McGuire's abuse of John Doe 129 began in or around 1984 when he was only 6 years old, and ended in 1997 when John Doe 129 was 19 years old. The abuse of John Doe 129 was extensive and horrific and occurred whenever John Doe 129 saw McGuire. McGuire's acts of {page 36 begins} abuse included, but were not limited to: McGuire frequently exposing John Doe 129 to explicit pornography, McGuire fondling himself and John Doe 129 and masturbating in front of John Doe 129, McGuire frequently engaging in inappropriate and sexually graphic discussions with John Doe 129, and McGuire forcing John Doe 129 to massage McGuire's entire body, including his anus and genital area.

2. John Doe 117: Abused from Approximately 1988 to 1994

John Doe 117 (right) and his brother, John Doe 118, serve Mass for McGuire in June 1994 at the offices of Mission Fides.
          By the mid-1980s, McGuire's retreat ministry was very active in Phoenix, Arizona and its surrounding communities. While conducting retreats in Phoenix, McGuire met and became close with the parents of John Doe 117 and his younger brother, John Doe 118.

          John Doe 117's first memory of abuse arises out of a retreat that McGuire gave in Arizona around 1988. McGuire continued to abuse John Doe 117 at every opportunity thereafter. The abuse included fondling; oral copulation; massage of McGuire's anus and McGuire putting his finger into John Doe 117's anus; exposure to pornography; sexual touching; and sexually graphic discussions.

3. John Doe 118: Abused in 2001-2002

          John Doe 118, John Doe 117's younger brother, was born in 1987. Given the long history between his family and McGuire, it is not surprising that McGuire began to single out John Doe 118 after he reached adolescence. McGuire requested that John Doe 118 serve as his assistant during his still frequent visits to Arizona. While alone with John Doe 118 and in the guise of spiritual guidance, McGuire made sexual overtures toward him, eventually abusing him by exposing him to pornography and forcing him to give sexual massages while McGuire lay naked. This abuse occurred primarily in 2001 and 2002. {page 37 begins}

          The evidence described above establishes that, prior to the time that John Doe 118 was abused, the Jesuits had received an extraordinary amount of information that put them on notice about McGuire's abhorrent behavior. Specifically, the documents and testimony in this case show that by the end of 2002, the Jesuits knew:

  (1) that there had been allegations involving McGuire's interactions with the son of a family in Germany and that McGuire subsequently brought the son {V-1} to live with him at Loyola Academy;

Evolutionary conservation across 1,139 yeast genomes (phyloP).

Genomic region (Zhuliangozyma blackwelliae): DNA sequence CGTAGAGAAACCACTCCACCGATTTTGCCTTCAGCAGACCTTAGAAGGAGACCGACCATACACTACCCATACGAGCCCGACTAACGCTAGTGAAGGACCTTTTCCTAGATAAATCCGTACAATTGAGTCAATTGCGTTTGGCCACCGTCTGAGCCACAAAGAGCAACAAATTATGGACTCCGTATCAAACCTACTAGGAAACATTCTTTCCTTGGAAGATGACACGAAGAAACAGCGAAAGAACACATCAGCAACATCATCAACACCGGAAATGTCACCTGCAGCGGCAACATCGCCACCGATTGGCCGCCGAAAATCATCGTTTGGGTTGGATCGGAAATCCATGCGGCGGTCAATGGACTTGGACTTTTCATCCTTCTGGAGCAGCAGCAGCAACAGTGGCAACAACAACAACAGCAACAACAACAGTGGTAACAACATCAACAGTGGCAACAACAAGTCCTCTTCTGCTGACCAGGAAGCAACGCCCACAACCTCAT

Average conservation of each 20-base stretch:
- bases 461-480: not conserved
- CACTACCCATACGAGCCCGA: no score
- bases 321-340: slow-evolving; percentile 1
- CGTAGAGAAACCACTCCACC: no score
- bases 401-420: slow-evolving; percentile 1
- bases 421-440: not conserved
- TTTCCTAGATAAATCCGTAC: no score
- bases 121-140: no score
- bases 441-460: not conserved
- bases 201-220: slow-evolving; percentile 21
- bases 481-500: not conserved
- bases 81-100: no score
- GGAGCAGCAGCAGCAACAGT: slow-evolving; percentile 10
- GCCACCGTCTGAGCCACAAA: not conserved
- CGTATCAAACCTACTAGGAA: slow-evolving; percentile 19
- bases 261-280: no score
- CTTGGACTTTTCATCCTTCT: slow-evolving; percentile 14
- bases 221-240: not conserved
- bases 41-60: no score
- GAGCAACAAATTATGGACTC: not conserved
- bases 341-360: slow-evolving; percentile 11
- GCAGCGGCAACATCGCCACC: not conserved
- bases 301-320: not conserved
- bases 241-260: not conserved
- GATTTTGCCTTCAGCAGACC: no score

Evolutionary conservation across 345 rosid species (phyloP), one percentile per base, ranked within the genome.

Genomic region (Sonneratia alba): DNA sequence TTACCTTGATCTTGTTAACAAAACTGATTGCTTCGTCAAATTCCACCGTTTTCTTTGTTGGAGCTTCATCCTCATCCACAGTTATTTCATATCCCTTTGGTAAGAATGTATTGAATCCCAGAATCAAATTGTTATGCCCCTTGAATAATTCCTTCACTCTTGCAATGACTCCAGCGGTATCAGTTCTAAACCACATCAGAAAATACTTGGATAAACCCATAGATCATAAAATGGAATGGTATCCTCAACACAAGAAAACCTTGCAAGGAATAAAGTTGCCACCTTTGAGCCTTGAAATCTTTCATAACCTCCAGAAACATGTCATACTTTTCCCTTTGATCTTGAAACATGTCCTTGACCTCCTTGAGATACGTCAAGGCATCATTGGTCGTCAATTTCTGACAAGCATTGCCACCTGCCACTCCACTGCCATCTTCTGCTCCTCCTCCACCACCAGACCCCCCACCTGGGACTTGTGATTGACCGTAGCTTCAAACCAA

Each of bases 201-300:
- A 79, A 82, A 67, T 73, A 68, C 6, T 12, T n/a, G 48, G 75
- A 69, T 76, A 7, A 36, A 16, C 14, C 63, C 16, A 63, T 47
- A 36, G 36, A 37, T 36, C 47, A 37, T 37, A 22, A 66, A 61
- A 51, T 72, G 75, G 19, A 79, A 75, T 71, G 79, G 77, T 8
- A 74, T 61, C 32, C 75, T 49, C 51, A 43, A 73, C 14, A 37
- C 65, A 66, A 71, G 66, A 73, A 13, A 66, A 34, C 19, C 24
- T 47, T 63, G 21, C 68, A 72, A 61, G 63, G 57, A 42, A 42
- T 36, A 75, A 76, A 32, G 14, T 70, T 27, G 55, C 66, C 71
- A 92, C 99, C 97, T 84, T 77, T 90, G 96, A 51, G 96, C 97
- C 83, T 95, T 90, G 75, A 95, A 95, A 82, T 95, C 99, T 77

(2) that McGuire had "much relations" with several boys in Europe;
  (3) that Austrian police had investigated McGuire's relationship with a kitchen boy {V-2} in Innsbruck who had travelled extensively with McGuire;
  (4) that {V-6} had been repeatedly abused at Loyola Academy, including that Fr. Schlax had sent Loyola Academy officials a letter indicating that {V-6} had called McGuire a "pervert" and had also made similar allegations during a meeting between Jesuit officials and Fr. Schlax;
  (5) that Fr. Reinke from Loyola Academy had reported several serious concerns about McGuire, including that he allowed his "friends" to sleep overnight in his room;
  (6) that McGuire had been accused of having inappropriate interactions with students at the University of San Francisco;
  (7) that McGuire's faculties in Los Angeles had been terminated;
  (8) that Jesuit officials had consulted with an expert on pedophilia about McGuire;
  (9) that in 1991 Brother Palacio had reported that he was "quite suspicious" of McGuire's behavior towards a 16 or 17 year old boy (V-11} travelling with him;
  (10) that Fr. Fessio had reported in 1993 that McGuire had been traveling with young men , including one {V-12} with whom he was taking showers, reading pornography, and masturbating;
  (11) that {V-12's father} and his lawyer had reported several other incidents of suspicious activities by McGuire, including specific reports about McGuire's behavior with his "boy assistant" John Doe 130 {V-10};
  (12) that McGuire had been required to undergo more than six months of psychiatric treatment in 1993 for his behavior; {page 38 begins}
  (13) that the psychological evaluations of McGuire indicated that he had a sexual behavior disorder;
  (14) that a Jesuit assisting with the evaluation of McGuire in 1993 had concluded that McGuire had "grave moral problems";
  (15) that the Jesuits had received a report from {V-5}’s mother in 1994 indicating that {V-5} lived with McGuire while a student at Loyola in the 1960's and that he would cry when she asked him about McGuire;
  (16) that John Doe 130's mother had called them in 1995 to report on her suspicions regarding McGuire and her son {V-10}, and had also told McGuire to leave her son alone;
  (17) that in January 2000 the Jesuits could not issue a "letter in good standing" for McGuire because of the information that had been received about his behavior;